Scared to Death (1980)

Rating:

USA. 1980.

Crew

Director/Screenplay/Syngenor Designed by William Malone, Story – William Malone & Robert Short, Producers – Rand Marlis & Gil Shilton, Photography – Patrick Prince, Music – Tom Chase & Ardell Hake, Special Effects – Tom Russo. Production Company – Malone Productions Ltd./Lone Star Pictures International

Cast

John Stinson (Ted Lonergan), Diana Davidson (Jennifer Stanton), Jonathan David Moses (Detective Lou Capell), Toni Jannotta (Sherry Carpenter), Walker Edmiston (Police Chief Dennis Warren), Kermit Eller (The Syngenor)


Plot

Los Angeles is struck by a series of murders that has left police baffled. Ted Lonergan, a former police detective now working as a private eye, meets Jennifer Stanton after bumping into her car. He asks her out where they become involved and she starts to act as an assistant. Ted is pressed by his former detective colleague Lou Capell to aid the investigation into the murders. Jennifer follows a lead from Sherry Carpenter, a genetic research assistant at Amberdine Research labs, but is found in a coma after going to meet her. Ted discovers from Sherry that they are dealing with the Syngenor (an acronym for Synthesised Genetic Organism), a lifeform that was created by her late boss. The Syngenor has escaped from the laboratory and is hiding in the sewers from where it is emerging to devour the human spinal fluids it needs to survive.


Scared to Death was the first film of William Malone. Malone was a former genre fan who started his career at Don Post Studios, a studio known for making life masks of the Famous Monsters. At Don Post, Malone purportedly designed the Michael Myers mask for Halloween (1978). Malone raised $74,000 to make Scared to Death and this became his directorial debut. He would subsequently go onto make the better budgeted alien nasty film Titan Find/Creature (1984) and these were sufficient to gain him a sporadic career directing genre tv over the next decade. Subsequently, Malone had his greatest success as director of the remake of House on Haunted Hill (1999). He went onto direct two other horror films, FeardotCom (2002) and Parasomnia (2008), although both of these were poorly received. He also delivered script work on Universal Solider: The Return (1999) and Supernova (2000), which he was also originally set to direct but ended up being replaced. Malone co-devised the story for Scared to Death with Robert Short who has had a long career as a special effects artist and specialty prop builder on films such as Piranha (1978), 1941 (1979), Star Trek – The Motion Picture (1979), Splash! (1984) and Beetlejuice (1988), among many others.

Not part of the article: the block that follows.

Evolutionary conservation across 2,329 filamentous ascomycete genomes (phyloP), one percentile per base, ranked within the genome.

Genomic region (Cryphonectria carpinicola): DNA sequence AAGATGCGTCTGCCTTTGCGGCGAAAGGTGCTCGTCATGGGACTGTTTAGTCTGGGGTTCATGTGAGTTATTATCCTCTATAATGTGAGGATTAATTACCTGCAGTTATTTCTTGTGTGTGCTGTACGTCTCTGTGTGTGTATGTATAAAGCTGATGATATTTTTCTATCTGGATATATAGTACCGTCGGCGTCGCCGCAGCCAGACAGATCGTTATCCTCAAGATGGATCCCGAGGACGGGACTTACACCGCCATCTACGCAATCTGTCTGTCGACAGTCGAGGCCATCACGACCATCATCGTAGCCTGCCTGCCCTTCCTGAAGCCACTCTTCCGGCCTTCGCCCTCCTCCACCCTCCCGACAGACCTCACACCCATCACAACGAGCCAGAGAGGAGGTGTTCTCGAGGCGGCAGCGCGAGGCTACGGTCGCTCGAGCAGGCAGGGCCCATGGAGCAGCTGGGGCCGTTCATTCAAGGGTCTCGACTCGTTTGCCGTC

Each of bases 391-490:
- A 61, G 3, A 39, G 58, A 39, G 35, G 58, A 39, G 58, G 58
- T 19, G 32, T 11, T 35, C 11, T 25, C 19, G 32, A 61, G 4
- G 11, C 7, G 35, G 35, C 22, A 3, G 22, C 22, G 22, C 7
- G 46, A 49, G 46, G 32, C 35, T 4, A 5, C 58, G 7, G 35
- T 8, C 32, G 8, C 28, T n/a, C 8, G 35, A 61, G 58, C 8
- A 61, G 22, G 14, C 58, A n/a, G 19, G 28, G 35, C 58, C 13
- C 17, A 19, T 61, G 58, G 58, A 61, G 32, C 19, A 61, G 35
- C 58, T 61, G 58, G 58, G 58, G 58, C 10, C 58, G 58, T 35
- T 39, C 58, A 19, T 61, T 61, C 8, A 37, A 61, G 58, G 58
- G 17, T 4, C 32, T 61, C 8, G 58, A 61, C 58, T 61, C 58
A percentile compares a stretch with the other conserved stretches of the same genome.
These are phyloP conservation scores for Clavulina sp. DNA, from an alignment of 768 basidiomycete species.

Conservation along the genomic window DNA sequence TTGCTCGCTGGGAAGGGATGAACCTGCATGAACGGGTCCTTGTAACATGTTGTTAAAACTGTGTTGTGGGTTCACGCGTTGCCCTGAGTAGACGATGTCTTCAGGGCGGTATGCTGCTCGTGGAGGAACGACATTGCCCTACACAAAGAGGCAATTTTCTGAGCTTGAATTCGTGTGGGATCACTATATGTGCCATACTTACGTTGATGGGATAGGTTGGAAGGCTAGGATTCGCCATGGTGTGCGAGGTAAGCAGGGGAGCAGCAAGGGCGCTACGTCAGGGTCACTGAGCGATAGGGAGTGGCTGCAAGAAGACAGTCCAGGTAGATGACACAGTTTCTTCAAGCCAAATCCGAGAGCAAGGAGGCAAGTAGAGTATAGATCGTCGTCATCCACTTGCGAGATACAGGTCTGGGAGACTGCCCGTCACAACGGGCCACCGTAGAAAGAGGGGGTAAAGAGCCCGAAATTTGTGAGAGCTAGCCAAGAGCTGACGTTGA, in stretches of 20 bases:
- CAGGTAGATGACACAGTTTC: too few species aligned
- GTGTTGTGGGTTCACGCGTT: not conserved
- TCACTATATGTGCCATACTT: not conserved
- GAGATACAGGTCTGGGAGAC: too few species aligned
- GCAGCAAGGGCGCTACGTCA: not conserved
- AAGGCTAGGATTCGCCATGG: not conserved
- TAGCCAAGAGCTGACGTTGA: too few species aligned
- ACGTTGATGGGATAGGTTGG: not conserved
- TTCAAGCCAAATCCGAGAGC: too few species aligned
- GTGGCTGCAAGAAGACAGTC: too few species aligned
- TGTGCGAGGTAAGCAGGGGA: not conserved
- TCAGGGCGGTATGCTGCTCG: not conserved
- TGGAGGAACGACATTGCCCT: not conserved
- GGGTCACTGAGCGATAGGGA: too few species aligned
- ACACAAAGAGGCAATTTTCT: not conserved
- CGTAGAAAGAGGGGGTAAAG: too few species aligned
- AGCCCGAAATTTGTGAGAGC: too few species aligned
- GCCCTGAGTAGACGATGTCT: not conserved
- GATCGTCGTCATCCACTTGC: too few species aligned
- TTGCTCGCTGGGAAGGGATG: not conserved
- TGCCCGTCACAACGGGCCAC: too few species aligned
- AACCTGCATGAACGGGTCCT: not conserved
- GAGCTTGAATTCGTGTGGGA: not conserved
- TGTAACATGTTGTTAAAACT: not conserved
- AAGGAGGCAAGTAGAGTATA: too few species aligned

Scared to Death was intended by William Malone as a copy of Alien (1979). It was one of the first of a great horde of Alien copies to make its way into theatres and video. Malone is fairly open about it having been a film designed as such for commercial purpose, as well as one that also drew on his experience as a makeup creator. You have to accept Scared to Death as being exactly that – the look of the creature is certainly blatantly imitative of H.R. Giger (as was the case of most of the low-budget Alien copies that followed).

As a novice director, Malone’s directorial style is crude and far removed from the masterful suspense generated by Ridley Scott. He draws the suspense scenes out in over-obvious ways and lets the film plod in between. Indeed, the opening scene with a camera peeping in on a girl undressing, hearing noises and the lights going out gives you the impression that you are watching a slasher film rather than a monster movie. The plot does a serviceable job of bringing Alien away from space and down to contemporary Earth and providing a nominal genetic experiment amok justification. The main complaint might be that it takes over an hour of the running time before the script gets the hero/heroine and the monster together and even longer than that before they get an explanation of what the creature is.

A sequel was later made without William Malone’s involvement with Syngenor (1990). This Scared to Death is not in any way related to nor should be confused with the creaky old Bela Lugosi thriller Scared to Death (1947).


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